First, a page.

|NEA Sends Older Employees Heading for the Exit|
posted at 5:17 pm on February 21, 2012
by Mike Antonucci
Two weeks ago, the Education Intelligence Agency reported on the financial difficulties faced by the National Education Association and its state affiliates. Now we have details of the corrective measures the union is taking at the national level to deal with persistent budget deficits.
NEA had already planned some cuts to close an estimated $17 million deficit, but evidently the union finds itself needing an additional $9.5 million to balance income with expenditures. Unfortunately, the union’s internal structure is not designed with swift and abrupt cost-cutting in mind. NEA has first transferred $1.9 million from its $3 million contingency fund into its general fund.
There is little relief to expect on the revenue side. Dues levels are set according to formula that is based on the average classroom teacher salary. Expected national dues for 2012-13 will be $180, a $2 per member increase.
But even that amount may be reduced or eliminated by continued membership losses. Last December 19, EIA reported: “It may take some time, and will probably happen under cover of darkness, but soon the claim that the National Education Association represents 3.2 million members will be adjusted downward, as the latest figures show the union’s total membership at well under 3.1 million.”
That occurred last week. A February 13 NEA press release claimed 3.2 million members. A February 15 press release reads, “more than 3 million.”
It is a measure of how serious the situation is that NEA executives see severe staff reductions as their only remaining option. NEA employees have been presented with an “exit program,” which is essentially an early retirement incentive. About 124 NEA staffers (out of about 580) are eligible to retire. The union is offering an additional 10 weeks of severance pay if they submit their paperwork by March 15. Most NEA employees are already guaranteed one week of severance pay for each year employed, up to 10.
The union is banking heavily on staffers accepting the offer, as “immediate” reductions in force and layoffs are the alternative. But there’s a problem.
Union “management” and confidential assistants may be dismissed right away, but most NEA employees are themselves members of unions, known as staff unions. And NEA is unable to lay off staff union members without 60 days of bargaining to come up with alternative measures. If no agreement is reached and NEA decides to go ahead with layoffs, the affected employees receive an additional 30 days notice. That means the school year will be over before the payroll can be reduced.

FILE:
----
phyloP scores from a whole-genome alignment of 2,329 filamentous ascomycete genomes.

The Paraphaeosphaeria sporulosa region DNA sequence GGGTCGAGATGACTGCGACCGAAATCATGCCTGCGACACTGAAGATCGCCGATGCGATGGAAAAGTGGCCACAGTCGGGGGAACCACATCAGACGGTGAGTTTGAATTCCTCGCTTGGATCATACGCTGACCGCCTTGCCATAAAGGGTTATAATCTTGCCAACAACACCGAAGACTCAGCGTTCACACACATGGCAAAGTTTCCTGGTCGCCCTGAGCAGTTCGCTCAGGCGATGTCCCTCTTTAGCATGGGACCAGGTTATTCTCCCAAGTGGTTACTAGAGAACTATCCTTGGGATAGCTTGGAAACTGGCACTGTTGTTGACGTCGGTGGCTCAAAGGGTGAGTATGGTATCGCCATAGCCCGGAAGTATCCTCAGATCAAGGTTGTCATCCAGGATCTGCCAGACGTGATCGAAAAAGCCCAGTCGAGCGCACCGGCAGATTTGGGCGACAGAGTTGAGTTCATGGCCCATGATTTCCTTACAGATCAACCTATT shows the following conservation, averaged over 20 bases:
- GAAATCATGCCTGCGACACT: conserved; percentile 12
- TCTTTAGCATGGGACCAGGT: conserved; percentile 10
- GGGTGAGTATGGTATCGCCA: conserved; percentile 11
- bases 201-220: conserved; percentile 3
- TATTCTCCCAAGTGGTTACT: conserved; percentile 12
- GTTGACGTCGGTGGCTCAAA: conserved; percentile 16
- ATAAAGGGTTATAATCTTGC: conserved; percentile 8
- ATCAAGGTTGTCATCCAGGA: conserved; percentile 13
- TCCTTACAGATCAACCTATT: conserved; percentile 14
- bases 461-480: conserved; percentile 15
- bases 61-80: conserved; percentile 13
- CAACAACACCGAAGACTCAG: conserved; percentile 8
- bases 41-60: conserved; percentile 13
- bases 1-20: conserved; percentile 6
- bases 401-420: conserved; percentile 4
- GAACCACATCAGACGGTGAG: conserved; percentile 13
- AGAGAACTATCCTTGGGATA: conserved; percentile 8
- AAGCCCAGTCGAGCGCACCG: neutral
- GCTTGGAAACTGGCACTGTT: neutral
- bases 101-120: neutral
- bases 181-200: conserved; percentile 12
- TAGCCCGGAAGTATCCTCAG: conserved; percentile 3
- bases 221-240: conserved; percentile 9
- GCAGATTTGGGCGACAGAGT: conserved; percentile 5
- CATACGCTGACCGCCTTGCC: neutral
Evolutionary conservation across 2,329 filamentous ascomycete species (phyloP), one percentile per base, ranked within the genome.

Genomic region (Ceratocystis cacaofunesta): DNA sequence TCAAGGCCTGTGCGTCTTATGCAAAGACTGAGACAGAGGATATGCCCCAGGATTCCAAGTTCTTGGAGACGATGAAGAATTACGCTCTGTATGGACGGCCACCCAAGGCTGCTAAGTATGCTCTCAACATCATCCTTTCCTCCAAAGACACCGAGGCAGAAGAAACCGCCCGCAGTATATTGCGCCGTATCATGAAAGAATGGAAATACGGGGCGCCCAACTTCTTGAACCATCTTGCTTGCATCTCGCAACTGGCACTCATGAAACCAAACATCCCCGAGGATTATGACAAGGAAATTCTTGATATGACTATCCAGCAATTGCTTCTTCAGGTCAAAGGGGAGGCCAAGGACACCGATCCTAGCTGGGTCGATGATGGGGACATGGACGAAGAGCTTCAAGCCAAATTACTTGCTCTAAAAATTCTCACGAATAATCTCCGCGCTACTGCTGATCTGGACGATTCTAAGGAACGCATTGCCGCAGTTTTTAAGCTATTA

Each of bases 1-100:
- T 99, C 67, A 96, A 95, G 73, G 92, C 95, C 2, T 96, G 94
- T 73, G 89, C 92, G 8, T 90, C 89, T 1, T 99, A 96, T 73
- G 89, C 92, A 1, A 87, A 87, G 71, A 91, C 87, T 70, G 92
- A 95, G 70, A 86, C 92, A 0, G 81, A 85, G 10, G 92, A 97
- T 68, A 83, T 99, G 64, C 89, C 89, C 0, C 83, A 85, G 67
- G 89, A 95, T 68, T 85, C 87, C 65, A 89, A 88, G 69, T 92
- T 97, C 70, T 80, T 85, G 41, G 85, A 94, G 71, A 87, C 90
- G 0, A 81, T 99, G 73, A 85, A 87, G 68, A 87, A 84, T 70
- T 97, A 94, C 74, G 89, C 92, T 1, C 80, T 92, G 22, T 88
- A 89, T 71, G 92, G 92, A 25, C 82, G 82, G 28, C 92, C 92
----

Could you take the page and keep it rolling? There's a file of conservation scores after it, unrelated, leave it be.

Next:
NEA’s financial troubles also have a ripple effect. Approximately one-third of the national union’s income is returned to its state affiliates in the form of UniServ grants. These grants help fund the cost of employing each state’s UniServ directors, who assist locals in contract negotiations, grievance processing and political action. Essentially, each UniServ grant is meant to provide services to 1,200 members. NEA expects that each 2012-13 grant will have to be reduced from the current $37,048 to $34,850 – almost a 6 percent cut. Affiliates will have to make up the difference themselves or reduce their own staffs in response.
As I have warned before, all these black clouds over NEA do not greatly affect its political action operations, particularly at the state level. The national union’s ballot measure/legislative crises fund is a segregated account with $27 million stashed away – of which only $6 million has already been awarded. The remaining amount is more than enough to exert a great influence on political campaigns in 2012.